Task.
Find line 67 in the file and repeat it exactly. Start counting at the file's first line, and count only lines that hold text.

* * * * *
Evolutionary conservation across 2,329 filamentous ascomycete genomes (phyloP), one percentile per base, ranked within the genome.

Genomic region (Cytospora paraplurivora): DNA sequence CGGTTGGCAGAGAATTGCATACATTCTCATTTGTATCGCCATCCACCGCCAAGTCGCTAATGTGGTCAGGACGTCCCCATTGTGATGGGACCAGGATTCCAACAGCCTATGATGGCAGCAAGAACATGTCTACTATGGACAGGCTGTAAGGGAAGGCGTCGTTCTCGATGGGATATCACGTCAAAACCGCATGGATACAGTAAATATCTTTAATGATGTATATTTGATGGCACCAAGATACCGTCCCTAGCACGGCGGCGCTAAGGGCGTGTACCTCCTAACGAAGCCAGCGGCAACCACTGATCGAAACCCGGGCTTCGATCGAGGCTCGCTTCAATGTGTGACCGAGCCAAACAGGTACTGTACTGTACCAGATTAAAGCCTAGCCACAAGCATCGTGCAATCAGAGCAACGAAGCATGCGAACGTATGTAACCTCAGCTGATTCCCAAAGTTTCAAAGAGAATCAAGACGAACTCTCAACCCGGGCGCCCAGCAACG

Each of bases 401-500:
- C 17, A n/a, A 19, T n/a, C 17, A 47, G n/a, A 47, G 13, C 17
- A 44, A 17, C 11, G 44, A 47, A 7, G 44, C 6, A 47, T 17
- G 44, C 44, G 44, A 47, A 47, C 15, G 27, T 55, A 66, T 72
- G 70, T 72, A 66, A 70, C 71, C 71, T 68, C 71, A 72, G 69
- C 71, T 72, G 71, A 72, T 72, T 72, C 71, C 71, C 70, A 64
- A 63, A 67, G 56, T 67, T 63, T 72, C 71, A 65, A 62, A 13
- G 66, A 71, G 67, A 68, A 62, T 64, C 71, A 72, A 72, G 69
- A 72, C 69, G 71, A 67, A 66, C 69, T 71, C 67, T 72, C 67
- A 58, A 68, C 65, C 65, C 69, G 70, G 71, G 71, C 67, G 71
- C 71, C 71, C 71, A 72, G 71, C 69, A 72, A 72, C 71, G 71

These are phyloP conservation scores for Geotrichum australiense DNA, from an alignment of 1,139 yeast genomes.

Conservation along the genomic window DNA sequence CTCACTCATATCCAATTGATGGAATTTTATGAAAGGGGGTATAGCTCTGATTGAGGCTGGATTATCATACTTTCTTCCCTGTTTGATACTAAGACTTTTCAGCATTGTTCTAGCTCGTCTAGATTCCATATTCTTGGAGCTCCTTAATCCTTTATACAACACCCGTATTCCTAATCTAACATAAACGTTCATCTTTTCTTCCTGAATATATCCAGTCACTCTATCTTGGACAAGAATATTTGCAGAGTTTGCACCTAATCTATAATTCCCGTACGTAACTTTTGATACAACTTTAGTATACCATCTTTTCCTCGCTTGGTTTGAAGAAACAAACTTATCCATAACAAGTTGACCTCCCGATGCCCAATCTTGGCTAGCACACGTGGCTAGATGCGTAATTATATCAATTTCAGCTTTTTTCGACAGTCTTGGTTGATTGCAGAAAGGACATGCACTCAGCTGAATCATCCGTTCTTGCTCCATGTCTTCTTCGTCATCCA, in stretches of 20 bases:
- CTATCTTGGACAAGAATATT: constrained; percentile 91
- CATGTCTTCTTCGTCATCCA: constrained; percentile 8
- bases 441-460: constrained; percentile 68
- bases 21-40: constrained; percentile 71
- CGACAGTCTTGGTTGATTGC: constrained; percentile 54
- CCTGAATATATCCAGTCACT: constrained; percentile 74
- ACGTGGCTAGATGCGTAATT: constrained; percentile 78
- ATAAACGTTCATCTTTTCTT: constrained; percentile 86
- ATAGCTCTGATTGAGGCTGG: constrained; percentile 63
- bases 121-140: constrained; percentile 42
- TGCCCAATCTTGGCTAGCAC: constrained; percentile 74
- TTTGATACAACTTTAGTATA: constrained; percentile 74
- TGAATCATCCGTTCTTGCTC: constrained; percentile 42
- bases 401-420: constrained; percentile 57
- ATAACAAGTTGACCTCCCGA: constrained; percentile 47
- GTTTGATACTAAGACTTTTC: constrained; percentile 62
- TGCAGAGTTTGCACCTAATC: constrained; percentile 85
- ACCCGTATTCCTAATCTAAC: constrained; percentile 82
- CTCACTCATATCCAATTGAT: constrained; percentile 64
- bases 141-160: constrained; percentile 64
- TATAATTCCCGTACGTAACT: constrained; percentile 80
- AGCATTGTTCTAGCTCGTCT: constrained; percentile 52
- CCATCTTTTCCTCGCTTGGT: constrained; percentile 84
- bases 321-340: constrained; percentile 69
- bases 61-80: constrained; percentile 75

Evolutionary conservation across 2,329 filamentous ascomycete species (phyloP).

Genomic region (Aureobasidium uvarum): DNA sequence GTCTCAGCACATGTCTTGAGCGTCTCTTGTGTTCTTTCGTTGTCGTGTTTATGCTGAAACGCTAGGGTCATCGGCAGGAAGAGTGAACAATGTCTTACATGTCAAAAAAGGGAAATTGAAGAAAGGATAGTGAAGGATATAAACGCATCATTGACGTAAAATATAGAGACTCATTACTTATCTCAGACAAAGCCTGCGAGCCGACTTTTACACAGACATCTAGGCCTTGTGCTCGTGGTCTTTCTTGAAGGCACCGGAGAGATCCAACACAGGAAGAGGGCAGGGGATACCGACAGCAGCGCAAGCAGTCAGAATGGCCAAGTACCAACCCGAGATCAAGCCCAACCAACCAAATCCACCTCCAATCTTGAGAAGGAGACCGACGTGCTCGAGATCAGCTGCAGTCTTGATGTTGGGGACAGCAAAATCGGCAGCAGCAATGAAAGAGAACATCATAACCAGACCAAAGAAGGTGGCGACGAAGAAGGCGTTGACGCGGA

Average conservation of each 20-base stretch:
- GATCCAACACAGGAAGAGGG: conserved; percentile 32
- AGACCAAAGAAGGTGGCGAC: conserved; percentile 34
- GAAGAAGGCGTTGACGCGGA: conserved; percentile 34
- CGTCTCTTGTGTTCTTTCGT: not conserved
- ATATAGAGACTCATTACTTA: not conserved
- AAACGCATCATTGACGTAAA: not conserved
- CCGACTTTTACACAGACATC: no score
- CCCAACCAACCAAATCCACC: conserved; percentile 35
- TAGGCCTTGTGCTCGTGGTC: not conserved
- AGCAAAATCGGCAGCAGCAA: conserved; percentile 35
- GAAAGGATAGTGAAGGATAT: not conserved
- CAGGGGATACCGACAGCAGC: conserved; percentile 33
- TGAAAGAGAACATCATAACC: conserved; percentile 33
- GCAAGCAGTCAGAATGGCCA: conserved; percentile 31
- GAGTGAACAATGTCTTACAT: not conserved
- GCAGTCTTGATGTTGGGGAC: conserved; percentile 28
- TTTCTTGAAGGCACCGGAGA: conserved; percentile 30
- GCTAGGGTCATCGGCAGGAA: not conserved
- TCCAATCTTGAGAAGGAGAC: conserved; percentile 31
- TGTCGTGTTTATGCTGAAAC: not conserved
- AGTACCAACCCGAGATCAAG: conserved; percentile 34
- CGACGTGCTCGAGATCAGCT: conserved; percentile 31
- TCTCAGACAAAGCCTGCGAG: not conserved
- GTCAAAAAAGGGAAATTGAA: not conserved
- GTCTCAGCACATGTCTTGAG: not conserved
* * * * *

- GTCAAAAAAGGGAAATTGAA: not conserved